Changes In Bonding Regulations Criticized As Inadequate To Protect Rights of Landowners

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Changes In Bonding Regulations Criticized As Inadequate To Protect Rights of Landowners  Posted: July 3, 2012

Monday, July 2, 2012

Michael Mullins
Regulations Coordinator
Department for Natural Resources
Division of Mine Permits
Energy and Environment Cabinet
#2 Hudson Hollow
Frankfort, Kentucky 40601

By email only

Re: 405 KAR 10:030 and 405 KAR 16:020

Dear Mr. Mullins:

These comments are submitted on behalf of the Kentucky Resources Council, Inc., a nonprofit environmental advocacy organization providing legal and strategic assistance to individuals, community groups, and local governments on matter relating to environmental protection and justice, and energy policy.

The Kentucky Resources Council membership includes numerous individuals residing in the coalfields of eastern and western Kentucky, including individuals whose aesthetic, property, and other protected interests have been adversely affected by the chronic failure of the Cabinet to require performance bonds to be posted that are adequate in amount to satisfy the requirements of the law.

In addition, the Council has represented numerous individuals whose interests have been directly affected by the failure of the Cabinet to require adequate bonding; interests in the full reclamation of their properties and in the return to productive use that have been damaged because of the lack of adequate bond in forfeiture and bankruptcy situations.

It is on behalf of those members and clients that the Council submits these comments, referenced as appropriate by regulation section or issue.

405 KAR 10:030

The issue of insurance policy deductibles has been a problem in those cases where the principal (permittee/operator) who is the insured has declared bankruptcy. The regulation should be revised to reflect that the insurance policy should have no deductible, or a separate bond or other surety should be posted to cover the deductible, in order that those injured in their person or property shall be fully protected in the event of permittee/operator insolvency or bankruptcy.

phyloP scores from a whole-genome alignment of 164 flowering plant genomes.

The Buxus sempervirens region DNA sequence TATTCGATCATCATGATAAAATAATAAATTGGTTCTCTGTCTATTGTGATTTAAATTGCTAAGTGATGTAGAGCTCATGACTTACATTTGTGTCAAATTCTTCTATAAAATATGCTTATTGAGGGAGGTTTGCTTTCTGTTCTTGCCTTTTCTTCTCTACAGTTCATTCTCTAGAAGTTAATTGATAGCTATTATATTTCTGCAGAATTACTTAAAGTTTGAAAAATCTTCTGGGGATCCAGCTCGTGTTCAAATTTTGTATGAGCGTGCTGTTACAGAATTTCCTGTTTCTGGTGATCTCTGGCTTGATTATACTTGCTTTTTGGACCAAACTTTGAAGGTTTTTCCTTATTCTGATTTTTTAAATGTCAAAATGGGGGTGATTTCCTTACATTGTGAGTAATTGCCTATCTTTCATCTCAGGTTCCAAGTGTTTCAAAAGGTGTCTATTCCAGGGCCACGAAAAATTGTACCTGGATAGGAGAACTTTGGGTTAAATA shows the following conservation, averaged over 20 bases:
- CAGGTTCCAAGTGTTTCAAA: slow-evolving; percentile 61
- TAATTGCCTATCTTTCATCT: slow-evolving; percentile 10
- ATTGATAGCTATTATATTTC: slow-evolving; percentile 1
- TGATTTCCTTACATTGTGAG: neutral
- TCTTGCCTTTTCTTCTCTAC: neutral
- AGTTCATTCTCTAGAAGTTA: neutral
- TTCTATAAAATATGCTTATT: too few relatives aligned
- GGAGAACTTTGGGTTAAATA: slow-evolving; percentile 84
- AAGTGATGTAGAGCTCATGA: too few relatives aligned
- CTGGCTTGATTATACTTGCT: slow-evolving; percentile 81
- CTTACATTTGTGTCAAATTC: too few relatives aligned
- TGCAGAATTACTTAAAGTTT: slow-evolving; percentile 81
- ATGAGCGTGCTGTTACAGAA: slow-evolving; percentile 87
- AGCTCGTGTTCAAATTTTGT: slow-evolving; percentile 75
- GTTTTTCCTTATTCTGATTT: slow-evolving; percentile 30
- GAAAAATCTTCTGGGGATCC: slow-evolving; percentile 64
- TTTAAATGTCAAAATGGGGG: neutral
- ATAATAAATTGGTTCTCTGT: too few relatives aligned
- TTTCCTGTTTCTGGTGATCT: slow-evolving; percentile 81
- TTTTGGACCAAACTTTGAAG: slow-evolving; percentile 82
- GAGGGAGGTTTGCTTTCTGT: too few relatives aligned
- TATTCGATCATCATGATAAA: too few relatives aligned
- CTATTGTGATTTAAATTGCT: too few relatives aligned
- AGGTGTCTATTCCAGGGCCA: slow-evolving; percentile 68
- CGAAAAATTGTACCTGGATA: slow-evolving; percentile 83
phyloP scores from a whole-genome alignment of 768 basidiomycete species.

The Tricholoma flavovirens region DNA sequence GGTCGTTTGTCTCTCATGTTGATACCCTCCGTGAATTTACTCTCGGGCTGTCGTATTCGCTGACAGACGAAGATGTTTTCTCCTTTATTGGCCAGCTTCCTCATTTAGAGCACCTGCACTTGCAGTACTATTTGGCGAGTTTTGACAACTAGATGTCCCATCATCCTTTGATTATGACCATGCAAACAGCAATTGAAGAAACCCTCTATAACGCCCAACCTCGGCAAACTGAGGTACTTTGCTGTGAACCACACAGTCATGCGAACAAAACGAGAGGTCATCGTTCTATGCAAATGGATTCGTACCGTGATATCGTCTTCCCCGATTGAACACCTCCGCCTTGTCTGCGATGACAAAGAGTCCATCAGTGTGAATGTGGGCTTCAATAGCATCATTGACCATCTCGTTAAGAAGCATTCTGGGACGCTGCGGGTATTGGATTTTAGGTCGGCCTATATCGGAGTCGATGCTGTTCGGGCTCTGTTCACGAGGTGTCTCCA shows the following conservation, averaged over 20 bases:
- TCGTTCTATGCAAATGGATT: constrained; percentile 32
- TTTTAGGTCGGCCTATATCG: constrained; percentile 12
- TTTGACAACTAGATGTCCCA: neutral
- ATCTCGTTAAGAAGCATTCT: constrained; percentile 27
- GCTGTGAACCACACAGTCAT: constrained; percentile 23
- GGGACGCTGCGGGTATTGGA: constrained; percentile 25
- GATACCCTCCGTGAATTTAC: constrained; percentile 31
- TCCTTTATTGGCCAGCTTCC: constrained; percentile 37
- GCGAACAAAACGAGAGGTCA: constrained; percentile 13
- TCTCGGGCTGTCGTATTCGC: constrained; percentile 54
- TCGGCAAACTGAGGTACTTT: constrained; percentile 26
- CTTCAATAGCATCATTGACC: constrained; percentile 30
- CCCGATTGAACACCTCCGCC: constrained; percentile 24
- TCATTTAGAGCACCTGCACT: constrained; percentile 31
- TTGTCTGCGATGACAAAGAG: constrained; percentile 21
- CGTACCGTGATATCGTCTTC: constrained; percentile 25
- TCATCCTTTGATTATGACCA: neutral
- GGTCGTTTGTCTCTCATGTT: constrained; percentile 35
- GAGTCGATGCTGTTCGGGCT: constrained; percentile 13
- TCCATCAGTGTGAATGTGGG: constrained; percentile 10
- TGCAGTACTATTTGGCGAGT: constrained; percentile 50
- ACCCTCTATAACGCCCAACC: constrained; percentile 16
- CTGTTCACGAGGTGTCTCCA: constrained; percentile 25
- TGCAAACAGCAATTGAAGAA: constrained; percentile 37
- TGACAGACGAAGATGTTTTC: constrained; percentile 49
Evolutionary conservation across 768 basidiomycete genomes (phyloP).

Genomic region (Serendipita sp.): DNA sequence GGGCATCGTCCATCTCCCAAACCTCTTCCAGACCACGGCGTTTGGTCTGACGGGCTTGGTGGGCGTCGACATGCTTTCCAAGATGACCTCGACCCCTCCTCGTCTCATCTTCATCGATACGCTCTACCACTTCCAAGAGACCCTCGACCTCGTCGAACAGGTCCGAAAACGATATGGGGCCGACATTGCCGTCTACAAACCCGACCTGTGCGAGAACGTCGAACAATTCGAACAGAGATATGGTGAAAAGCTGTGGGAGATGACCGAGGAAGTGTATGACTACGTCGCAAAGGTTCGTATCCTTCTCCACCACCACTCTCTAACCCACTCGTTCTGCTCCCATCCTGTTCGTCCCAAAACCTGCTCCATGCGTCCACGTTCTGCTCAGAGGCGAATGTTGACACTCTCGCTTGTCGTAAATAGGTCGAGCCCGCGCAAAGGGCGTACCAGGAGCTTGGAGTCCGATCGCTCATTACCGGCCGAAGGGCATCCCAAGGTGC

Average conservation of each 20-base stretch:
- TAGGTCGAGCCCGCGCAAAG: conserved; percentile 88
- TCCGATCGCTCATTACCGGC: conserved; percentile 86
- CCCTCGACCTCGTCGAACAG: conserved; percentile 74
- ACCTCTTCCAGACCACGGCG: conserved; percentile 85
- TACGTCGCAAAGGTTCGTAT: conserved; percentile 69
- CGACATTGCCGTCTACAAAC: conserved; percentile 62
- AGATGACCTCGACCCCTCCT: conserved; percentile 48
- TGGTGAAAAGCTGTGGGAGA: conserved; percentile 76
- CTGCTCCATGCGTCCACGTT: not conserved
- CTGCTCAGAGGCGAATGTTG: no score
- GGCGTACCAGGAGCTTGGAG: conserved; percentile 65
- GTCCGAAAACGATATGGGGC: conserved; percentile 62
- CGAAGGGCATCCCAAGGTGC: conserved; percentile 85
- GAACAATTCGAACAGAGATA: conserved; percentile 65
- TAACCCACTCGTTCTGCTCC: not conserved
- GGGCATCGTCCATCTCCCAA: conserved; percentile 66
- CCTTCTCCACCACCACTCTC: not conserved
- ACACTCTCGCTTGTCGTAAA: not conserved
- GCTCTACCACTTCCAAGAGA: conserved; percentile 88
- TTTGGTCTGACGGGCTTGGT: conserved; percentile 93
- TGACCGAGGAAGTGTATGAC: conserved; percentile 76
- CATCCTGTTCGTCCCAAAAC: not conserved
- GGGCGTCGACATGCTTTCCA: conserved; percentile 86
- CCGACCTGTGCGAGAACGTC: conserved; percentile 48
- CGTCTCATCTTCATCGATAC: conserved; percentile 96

405 KAR 16:020

The ?supplemental assurance” requirement should be calculated at maximum exposure for the disturbed area, rather than a flat fee.

405 KAR 10:015


Section 509 of the 1977 Surface Mining Control and Reclamation Act requires that a permit applicant shall

"File with the regulatory authority, on a form prescribed and furnished by the regulatory authority, a bond for performance payable, as appropriate, to the United States or to the State, and conditional upon faithful performance of all the requirements of this chapter and the permit. The bond shall cover that area of land within the permit area upon which the operator will initiate and conduct surface coal mining and reclamation operations within the initial term of the permit."

As to the amount of the bond, Section 509 provides that “[t]he amount of the bond shall be sufficient to assure the completion of the reclamation plan if the work had to be performed by the regulatory authority in the event of forfeiture and in no case shall the bond for the entire area under one permit be less than $10,000.”

SMCRA Section 509(a), 30 U.S.C 1259(a).

As the regulatory authority implementing a delegated program pursuant to 30 U.S.C. 1253, the Energy and Environment Cabinet is obligated to adopt laws “in accordance with” the provisions of 30 U.S.C. 1259, and regulations that are “consistent with regulations issued by the Secretary[.]”